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Old Wine Vats Given New Life as Wine-Country Boat

Sailing in New York's Finger Lakes region, the Malabar X schooner was made from wooden vats from the defunct Gold Seal Winery.

Morton Hochstein
Posted: December 29, 2001

When the charter boat Malabar X makes its first voyage on Seneca Lake in New York's Finger Lakes wine region this spring, there will be a lot of local wine lore in its wake. The white oak and Douglas fir that shape the hull of the refurbished, two-masted schooner came from 10,000-gallon vats that once held wine and brandy at the now-shuttered Gold Seal Winery in Hammondsport, N.Y., on nearby Keuka Lake.

Passengers who tour Seneca Lake will learn that the wine boom along its shores is credited to the pioneering efforts of Charles Fournier, the Gold Seal president who sponsored experimental plantings of Chardonnay by a Ukranian émigré, winemaker Konstantin Frank, who later went on to found his own winery. Their success in cultivating European vinifera varieties in the harsh winters of upstate New York, where it was believed only hardy local varieties could survive, inspired a revolution in the area's wine production.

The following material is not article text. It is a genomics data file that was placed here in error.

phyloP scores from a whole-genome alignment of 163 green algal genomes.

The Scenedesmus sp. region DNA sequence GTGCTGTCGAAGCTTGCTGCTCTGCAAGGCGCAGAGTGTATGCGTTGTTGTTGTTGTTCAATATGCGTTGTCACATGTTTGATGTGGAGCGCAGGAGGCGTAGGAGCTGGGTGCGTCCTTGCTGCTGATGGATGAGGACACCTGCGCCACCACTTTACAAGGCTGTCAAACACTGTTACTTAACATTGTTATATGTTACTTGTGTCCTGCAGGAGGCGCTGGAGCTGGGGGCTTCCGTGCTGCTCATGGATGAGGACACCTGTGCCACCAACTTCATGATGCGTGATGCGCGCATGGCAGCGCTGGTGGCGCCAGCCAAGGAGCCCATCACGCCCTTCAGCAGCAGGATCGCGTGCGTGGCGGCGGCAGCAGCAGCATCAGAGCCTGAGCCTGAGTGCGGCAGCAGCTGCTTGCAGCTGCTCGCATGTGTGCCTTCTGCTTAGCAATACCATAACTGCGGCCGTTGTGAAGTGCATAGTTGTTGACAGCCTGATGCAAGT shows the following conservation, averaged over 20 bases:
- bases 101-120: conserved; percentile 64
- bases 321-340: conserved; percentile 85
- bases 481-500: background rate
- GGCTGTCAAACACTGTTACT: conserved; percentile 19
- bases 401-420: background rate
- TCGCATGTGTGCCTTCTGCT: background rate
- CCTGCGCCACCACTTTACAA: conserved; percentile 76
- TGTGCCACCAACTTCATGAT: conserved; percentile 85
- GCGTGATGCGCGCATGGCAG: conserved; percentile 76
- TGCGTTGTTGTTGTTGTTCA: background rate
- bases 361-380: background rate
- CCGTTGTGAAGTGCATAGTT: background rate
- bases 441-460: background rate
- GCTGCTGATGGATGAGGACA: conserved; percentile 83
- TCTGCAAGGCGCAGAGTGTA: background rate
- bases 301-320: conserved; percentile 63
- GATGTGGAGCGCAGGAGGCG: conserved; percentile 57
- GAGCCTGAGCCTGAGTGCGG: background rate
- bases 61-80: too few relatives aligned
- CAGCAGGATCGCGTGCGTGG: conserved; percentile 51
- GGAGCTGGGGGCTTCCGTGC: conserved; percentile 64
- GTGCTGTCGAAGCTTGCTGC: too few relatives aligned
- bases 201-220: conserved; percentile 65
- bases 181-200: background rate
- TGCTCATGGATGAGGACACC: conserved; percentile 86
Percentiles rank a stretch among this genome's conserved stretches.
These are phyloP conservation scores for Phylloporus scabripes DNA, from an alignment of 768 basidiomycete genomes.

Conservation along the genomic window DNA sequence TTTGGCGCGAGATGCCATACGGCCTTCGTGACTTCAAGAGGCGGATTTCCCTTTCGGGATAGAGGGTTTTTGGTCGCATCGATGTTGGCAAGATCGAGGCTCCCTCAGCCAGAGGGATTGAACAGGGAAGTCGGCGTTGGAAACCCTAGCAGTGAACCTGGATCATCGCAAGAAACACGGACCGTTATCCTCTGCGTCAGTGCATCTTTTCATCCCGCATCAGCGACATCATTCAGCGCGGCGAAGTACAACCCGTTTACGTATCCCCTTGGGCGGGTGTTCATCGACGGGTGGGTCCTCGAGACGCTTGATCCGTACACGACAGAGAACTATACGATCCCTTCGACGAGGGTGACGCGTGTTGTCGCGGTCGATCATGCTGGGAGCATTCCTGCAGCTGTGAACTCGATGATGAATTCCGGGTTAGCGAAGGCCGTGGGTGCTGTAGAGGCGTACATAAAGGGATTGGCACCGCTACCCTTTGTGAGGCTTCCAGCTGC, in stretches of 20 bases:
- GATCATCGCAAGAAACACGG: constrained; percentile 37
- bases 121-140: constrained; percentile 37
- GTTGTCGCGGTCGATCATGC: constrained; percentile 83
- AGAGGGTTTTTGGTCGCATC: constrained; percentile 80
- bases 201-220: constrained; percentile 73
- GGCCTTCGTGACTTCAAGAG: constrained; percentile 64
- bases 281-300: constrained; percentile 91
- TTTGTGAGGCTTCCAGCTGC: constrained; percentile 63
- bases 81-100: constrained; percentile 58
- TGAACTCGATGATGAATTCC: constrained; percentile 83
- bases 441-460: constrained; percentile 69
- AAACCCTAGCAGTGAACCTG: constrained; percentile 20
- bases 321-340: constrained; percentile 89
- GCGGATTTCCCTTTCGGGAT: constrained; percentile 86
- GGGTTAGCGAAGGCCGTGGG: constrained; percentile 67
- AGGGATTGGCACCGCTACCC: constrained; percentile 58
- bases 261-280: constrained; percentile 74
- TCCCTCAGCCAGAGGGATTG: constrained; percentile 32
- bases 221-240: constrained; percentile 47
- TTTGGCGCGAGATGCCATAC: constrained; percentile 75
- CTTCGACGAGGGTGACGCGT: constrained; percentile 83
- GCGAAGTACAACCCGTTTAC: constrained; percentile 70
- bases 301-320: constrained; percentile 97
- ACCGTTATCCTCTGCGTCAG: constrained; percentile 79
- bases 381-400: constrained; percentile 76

To complete the circle, the boat's operator is Doug Hazlitt, owner of Hazlitt 1852 Vineyards, also on Seneca Lake. He is the seventh generation in a family whose vineyards have supplied local wineries for nearly two centuries.

When the 26-foot lengths of reclaimed wood from the vats were milled for use in the boat's hull, said Hazlitt, "It smelled just like Port wine."

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